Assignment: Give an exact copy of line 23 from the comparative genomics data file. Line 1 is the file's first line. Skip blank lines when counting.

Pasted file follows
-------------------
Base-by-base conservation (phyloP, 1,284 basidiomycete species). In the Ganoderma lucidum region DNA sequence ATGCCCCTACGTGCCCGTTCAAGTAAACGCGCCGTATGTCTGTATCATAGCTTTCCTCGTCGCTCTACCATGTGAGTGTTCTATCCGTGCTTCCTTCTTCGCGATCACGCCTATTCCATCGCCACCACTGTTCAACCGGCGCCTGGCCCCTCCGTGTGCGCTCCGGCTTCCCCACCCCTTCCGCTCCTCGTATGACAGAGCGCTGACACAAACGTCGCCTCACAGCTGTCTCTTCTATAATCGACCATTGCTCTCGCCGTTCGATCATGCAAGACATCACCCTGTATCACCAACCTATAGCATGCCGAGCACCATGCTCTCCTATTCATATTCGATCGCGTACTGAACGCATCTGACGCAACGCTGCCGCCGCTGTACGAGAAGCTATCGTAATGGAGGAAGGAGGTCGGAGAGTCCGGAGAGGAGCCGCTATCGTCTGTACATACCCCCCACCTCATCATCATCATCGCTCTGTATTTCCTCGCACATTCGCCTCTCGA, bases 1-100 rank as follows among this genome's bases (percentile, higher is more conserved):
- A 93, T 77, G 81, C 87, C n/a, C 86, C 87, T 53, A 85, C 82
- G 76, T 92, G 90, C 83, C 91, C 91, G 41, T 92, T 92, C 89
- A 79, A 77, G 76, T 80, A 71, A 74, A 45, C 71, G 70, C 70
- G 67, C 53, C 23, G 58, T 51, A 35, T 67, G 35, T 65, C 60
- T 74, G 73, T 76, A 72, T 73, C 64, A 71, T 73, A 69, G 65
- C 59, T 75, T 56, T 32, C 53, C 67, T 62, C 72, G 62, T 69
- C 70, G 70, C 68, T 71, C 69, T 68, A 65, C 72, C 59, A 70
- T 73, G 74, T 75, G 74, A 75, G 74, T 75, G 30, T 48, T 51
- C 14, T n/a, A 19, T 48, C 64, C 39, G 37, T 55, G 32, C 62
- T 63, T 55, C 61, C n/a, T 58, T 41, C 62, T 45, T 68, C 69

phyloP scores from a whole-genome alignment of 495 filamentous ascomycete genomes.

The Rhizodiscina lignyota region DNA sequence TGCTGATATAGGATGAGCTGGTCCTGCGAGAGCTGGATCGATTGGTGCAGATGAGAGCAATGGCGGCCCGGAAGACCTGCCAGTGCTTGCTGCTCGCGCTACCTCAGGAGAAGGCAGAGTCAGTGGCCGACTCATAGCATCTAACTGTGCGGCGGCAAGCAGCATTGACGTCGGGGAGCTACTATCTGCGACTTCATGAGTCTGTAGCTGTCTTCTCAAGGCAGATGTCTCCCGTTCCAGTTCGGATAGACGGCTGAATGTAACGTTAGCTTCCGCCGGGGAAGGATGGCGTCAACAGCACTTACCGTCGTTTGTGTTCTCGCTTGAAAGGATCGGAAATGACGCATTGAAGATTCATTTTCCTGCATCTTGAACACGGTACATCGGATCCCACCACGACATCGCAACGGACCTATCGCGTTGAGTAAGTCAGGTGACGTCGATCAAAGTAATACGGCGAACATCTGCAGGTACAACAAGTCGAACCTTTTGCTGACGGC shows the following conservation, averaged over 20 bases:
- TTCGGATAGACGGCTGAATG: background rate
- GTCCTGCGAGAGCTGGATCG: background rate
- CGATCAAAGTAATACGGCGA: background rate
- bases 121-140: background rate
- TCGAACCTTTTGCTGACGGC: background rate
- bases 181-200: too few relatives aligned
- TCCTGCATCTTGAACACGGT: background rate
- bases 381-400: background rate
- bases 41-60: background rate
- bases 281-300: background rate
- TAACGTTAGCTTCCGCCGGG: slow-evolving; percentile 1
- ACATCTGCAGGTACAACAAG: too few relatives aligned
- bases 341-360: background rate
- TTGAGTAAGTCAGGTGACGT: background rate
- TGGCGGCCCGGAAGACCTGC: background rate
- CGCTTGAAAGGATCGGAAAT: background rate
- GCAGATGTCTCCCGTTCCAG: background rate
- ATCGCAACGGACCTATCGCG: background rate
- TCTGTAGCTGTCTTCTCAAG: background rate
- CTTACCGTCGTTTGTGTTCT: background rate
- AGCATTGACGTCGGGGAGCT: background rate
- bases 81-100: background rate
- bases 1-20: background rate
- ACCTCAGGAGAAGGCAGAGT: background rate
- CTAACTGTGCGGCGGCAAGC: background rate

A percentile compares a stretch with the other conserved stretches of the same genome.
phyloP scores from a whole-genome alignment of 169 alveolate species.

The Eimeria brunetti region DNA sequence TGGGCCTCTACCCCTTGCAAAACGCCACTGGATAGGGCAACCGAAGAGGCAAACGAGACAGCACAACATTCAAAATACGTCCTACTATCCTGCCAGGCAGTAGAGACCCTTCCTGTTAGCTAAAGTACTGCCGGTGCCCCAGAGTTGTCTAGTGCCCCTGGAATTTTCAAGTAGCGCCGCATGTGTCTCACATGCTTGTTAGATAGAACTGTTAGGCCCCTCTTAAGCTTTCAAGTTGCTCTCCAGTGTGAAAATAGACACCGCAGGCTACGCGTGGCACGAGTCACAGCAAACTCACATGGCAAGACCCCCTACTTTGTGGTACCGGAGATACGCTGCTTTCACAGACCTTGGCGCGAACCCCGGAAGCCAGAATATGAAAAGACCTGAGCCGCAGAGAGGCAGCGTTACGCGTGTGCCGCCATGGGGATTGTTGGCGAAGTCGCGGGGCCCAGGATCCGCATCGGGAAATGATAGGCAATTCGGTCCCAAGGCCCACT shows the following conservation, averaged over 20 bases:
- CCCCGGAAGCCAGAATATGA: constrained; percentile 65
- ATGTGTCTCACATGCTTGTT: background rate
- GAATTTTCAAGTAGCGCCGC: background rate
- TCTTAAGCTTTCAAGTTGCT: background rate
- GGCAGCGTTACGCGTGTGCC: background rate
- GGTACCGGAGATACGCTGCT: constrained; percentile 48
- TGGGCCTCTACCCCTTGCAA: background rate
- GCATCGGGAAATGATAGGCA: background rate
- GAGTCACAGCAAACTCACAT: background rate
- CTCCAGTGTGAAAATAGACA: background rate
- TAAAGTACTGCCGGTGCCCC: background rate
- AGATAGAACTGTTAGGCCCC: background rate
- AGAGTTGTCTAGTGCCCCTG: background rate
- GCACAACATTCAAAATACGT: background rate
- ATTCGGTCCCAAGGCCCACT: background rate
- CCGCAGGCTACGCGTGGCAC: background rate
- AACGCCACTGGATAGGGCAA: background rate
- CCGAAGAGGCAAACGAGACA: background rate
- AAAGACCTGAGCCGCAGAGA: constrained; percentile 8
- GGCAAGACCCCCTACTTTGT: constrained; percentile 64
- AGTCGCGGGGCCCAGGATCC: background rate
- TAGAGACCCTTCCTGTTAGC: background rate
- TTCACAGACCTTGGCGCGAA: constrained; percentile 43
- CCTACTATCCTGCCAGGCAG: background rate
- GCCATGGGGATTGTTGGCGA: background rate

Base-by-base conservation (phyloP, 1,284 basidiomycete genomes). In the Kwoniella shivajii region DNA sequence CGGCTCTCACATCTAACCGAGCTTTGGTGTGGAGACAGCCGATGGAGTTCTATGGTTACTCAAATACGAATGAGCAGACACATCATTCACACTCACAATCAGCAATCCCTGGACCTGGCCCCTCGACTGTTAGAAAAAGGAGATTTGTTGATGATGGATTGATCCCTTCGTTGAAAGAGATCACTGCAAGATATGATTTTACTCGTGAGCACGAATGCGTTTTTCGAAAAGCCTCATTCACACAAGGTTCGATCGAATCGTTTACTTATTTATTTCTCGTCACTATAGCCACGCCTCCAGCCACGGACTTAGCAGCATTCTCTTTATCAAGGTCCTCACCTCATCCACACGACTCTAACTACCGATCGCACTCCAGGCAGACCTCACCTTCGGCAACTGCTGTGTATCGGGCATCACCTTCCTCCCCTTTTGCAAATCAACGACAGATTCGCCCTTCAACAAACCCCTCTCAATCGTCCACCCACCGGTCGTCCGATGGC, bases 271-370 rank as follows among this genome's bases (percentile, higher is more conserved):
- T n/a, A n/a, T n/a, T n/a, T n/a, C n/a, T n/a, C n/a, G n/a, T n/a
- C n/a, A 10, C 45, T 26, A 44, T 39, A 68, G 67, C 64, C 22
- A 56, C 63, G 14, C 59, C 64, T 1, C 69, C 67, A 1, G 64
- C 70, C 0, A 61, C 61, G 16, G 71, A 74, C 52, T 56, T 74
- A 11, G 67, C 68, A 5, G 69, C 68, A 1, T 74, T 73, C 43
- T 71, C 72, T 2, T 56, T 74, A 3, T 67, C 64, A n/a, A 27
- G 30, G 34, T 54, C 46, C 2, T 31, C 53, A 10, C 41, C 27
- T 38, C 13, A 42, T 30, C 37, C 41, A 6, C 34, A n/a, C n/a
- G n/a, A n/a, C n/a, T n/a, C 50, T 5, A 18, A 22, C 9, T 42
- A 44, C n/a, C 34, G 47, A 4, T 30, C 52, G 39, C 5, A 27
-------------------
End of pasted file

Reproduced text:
- bases 281-300: background rate